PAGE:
From: Carl W. Brown (email@example.com)
Date: Sat Dec 11 2004 - 10:32:18 CST
>>However, within the program itself UTF-8 presents a
>>problem when looking for specific data in memory buffers.
>>It is nasty, time consuming and error prone. Mapping
>>UTF-16 to code points is a snap as long as you
>>do not have a lot of surrogates. If you do then probably
>>UTF-32 should be considered.
> This is not demonstrated by experience. Parsing UTF-8 or
> UTF-16 is not complex, even in the case of random accesses
> to the text data, because you always have a bounded and
> small limit to the number of steps needed to find
> the beginning offset of a fully encoded code point: for
> UTF-16, this means at most 1 range test and 1 possible
> backward step. For UTF-8, this limit for random accesses
> is at most 3 range tests and 3 possible backward steps.
> UTF-8 and UTF-16 are very easily supporting backwards and
> forwards enumerators; so what else do you need to perform
> any string handling?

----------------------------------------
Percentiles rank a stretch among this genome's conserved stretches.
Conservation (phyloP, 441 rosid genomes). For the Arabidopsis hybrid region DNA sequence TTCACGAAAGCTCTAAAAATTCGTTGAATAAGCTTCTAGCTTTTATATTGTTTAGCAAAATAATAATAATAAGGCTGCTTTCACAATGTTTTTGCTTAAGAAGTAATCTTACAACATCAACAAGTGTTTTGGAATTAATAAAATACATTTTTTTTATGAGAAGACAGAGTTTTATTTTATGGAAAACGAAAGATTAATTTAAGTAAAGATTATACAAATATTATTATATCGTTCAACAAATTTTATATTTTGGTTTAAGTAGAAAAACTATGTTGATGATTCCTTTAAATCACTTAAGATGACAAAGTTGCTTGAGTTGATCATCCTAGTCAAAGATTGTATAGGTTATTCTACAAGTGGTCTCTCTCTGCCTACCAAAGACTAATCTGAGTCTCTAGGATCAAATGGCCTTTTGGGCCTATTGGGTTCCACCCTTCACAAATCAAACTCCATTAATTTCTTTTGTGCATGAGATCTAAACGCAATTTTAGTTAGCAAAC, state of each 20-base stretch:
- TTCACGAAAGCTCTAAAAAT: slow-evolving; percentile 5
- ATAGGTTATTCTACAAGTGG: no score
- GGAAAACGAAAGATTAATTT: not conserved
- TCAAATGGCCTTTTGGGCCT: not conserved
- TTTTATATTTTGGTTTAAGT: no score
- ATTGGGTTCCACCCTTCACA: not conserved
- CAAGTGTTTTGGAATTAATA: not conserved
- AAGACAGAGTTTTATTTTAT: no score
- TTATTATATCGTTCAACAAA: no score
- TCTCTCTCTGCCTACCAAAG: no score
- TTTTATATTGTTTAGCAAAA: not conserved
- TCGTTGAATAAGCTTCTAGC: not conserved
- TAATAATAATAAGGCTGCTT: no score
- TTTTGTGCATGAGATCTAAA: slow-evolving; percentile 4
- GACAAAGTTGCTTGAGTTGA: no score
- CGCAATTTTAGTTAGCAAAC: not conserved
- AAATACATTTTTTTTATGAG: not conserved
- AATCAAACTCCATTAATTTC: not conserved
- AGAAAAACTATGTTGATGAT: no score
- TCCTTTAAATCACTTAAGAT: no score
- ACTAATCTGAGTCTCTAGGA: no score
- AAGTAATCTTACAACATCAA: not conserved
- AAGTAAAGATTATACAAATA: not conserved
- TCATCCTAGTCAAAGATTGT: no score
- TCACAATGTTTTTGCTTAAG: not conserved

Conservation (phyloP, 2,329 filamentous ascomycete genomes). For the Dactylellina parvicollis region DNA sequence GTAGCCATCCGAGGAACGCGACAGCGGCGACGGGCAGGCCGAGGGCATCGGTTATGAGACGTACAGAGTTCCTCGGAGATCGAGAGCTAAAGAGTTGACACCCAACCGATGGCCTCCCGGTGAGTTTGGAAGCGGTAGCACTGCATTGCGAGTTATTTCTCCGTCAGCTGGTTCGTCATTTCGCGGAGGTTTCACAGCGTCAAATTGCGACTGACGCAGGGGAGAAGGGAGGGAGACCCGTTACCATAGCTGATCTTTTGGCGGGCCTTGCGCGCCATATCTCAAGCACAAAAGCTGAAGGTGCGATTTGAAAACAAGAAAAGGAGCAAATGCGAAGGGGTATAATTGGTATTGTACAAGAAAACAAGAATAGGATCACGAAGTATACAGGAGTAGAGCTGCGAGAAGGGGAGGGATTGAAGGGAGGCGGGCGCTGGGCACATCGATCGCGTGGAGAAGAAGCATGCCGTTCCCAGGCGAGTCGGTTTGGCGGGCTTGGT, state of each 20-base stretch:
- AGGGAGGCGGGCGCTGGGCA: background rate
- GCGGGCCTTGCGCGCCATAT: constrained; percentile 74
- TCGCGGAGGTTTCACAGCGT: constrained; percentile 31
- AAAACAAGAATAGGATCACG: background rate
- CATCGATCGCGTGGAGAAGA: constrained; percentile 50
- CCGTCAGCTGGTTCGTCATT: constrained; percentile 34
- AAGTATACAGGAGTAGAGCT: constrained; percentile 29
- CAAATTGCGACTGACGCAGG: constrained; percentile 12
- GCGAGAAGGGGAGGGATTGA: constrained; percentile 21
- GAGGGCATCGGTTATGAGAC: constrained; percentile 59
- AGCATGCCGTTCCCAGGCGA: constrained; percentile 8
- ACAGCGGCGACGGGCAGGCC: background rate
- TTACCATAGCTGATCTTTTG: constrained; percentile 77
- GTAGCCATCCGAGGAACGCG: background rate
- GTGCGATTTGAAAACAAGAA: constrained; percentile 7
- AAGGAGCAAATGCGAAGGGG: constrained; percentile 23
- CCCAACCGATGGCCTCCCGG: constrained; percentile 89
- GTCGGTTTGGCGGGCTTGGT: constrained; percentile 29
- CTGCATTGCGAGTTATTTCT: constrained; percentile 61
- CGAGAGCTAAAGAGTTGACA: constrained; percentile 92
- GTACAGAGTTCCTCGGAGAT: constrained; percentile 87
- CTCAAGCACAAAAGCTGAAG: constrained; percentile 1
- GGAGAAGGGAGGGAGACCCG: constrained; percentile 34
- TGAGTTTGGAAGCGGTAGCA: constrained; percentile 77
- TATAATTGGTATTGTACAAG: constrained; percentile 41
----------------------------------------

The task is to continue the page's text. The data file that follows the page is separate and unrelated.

Sorry but I was unclear. I was thinking of raw data displays in hex. For
example with a sniffer, debuggers or memory dump.
In this case what is a very simple algorithm is not easy when you are
manually converting from UTF-8 to code points by disassembling the hex to
bits and recombining the bits to find the code points. With UTF-16 at best
you may have to do a little endian flip of the hex digits except for
surrogates which should be few.
Because some dumps not only provide hex but also ASCII representations of
data. UTF-8 is great to find tags like in XML. It allows you to analyze
the tree because the tags show up in the ASCII side of the trace data
display making is easy to find your specific data elements as well as
finding missing tags, tree structure errors or problems with data that is
not well formed. It is rare that systems use non-ASCII tags. Certainly
since the tags are only used internally there is no reason that they can not
be limited to ASCII just for improved support.
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